Looking down onto Birling Gap.

                                                             A old Lighthouse upon the top of Went Hill.

Belle Tout is a former lighthouse that first entered service in 1828, over 130 years after the need for one was first suggested. It had 30 oil lamps, requiring two gallons of oil per hour. A problem with the lighthouse’s location soon became apparent, however – when the weather was bad, the cliff top tended to be shrouded in mist, so the light could not be seen. The cliff also blocked the view of the light from ships sailing too close to the shore.
As a result, a new lighthouse was built – the one that still stands at the base of Beachy Head to this day. It opened in 1902, and Belle Tout went out of commission. It was a tea room for a while, accidentally damaged by Canadian artillery during World War II, and later restored by the local council.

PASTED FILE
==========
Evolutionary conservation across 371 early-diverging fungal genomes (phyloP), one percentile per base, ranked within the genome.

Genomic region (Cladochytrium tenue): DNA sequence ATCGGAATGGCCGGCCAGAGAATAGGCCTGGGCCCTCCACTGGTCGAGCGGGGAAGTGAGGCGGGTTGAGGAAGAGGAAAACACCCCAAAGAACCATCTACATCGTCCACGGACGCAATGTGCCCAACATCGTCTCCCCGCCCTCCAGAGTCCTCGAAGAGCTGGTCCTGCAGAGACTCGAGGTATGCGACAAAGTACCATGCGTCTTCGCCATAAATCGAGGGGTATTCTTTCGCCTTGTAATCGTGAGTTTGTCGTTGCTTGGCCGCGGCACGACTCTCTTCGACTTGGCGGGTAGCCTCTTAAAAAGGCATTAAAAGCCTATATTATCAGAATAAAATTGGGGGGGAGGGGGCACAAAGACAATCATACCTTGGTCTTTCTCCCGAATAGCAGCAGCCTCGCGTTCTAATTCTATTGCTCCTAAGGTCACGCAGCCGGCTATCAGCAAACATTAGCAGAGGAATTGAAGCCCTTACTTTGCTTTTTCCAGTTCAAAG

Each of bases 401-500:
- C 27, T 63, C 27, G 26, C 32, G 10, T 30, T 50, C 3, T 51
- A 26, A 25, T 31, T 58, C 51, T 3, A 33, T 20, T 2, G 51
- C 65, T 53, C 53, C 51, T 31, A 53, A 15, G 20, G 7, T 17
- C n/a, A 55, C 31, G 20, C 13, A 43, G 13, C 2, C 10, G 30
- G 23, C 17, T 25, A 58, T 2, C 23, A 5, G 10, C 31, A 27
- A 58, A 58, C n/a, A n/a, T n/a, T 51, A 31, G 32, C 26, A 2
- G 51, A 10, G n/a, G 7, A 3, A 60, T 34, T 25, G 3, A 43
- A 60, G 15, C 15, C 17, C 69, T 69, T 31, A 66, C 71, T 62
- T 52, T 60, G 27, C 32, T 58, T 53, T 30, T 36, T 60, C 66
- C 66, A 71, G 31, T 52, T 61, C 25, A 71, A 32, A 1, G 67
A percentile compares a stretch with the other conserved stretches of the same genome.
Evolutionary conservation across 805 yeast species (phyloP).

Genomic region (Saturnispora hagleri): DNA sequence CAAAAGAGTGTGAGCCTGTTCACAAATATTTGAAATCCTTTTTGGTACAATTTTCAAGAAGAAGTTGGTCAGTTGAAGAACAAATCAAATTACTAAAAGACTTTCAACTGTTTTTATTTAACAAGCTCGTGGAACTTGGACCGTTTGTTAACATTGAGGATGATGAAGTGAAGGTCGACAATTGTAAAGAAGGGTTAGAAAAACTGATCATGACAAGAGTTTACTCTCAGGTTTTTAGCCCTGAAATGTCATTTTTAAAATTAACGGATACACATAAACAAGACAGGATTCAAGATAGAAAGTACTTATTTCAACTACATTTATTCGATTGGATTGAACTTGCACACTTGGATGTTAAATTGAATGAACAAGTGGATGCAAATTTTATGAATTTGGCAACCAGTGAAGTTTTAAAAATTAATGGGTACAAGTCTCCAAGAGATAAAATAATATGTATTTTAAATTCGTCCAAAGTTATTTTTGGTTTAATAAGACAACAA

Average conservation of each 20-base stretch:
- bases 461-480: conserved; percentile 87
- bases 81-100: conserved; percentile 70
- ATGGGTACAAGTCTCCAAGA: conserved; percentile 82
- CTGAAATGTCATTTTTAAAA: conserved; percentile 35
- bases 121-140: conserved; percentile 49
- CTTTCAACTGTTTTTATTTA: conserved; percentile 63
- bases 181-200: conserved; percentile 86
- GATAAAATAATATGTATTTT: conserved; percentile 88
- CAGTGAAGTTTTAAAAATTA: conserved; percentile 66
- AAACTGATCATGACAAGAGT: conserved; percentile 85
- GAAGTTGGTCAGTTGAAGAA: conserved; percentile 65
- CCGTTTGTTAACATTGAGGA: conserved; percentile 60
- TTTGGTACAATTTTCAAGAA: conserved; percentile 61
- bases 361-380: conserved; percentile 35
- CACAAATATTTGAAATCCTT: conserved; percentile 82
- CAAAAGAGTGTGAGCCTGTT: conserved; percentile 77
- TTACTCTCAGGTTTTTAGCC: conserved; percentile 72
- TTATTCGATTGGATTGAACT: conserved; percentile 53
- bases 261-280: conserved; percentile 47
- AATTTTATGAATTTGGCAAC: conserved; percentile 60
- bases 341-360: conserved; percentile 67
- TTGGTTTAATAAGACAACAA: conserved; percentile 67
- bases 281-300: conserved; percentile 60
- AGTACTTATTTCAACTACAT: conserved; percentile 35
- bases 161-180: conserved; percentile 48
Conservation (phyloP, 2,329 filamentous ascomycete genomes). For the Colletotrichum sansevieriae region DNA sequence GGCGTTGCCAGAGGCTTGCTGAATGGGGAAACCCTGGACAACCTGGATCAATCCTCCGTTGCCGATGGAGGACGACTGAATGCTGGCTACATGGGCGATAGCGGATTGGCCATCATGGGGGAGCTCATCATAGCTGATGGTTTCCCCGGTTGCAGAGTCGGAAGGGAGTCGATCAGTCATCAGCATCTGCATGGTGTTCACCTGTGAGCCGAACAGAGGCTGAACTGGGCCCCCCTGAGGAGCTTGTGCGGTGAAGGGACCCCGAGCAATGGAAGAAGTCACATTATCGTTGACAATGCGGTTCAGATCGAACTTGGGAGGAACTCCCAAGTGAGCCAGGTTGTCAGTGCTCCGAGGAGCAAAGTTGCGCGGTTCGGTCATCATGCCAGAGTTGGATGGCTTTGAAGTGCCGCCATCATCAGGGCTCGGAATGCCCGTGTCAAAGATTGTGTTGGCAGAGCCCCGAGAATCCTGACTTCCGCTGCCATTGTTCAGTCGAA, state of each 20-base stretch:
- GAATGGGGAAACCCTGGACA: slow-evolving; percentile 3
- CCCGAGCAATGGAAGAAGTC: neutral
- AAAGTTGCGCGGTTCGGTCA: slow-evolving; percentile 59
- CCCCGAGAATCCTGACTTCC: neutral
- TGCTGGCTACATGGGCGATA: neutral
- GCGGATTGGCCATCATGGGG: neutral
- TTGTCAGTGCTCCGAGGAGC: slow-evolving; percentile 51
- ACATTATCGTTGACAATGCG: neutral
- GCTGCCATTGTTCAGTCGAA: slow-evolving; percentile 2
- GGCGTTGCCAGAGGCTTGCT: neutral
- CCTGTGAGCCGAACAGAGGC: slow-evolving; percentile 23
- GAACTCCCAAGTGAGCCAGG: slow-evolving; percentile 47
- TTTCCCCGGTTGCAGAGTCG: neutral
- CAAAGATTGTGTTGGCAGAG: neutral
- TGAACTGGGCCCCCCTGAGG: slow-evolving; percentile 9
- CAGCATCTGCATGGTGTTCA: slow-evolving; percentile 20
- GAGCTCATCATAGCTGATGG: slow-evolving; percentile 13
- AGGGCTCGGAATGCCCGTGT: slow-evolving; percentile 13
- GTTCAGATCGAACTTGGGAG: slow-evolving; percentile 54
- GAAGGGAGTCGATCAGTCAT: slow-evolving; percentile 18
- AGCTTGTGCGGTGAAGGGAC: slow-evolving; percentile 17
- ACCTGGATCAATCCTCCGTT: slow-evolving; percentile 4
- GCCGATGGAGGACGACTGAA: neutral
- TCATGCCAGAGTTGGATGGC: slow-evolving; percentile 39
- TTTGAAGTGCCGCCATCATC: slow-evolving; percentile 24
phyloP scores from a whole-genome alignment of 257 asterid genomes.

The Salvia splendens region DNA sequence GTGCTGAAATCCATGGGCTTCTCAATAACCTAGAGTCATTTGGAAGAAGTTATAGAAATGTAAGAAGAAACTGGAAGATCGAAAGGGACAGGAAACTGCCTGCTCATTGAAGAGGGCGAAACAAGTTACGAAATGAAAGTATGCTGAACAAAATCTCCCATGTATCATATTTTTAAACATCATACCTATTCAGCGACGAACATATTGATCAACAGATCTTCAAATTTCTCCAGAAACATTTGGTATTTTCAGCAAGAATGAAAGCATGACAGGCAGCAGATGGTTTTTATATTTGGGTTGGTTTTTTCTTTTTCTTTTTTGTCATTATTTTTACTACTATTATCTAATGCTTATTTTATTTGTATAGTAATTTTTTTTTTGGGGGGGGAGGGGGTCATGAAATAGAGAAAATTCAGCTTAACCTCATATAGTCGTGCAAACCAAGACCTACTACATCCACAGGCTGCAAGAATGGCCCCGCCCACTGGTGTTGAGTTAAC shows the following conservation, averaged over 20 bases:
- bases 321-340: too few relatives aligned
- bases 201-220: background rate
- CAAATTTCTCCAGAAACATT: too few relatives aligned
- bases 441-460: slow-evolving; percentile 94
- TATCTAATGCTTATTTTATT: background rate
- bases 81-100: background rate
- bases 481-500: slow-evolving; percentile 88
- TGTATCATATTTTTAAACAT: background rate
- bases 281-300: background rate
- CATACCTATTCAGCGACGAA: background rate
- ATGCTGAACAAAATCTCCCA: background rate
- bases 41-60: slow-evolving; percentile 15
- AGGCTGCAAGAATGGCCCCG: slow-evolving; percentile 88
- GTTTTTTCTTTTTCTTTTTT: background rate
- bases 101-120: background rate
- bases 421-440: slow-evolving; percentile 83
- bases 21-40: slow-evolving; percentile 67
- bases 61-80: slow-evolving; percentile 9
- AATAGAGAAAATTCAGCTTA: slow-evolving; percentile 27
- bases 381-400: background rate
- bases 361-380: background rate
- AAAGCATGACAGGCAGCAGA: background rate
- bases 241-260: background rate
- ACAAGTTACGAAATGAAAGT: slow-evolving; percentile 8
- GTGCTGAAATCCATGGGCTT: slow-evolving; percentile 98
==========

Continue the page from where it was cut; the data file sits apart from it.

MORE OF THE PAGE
By the 1990s Belle Tout was a private house and in danger of falling into the sea due to cliff erosion, and so in March 1999 in a feat of engineering that captured national media attention, it was moved back 17 metres away from the cliff using hydraulic jacks. It was then bought by a preservation trust and in March 2010 started a new life as a luxury bed and breakfast, with the lantern room turned into a lounge with 360 degree views.

I must now apologise for the pictures quality,my camera batteries died and I had to use my mobile phone combined with poor light quality and the mist started to come down again.
                                                                                         Beachy Head lighthouse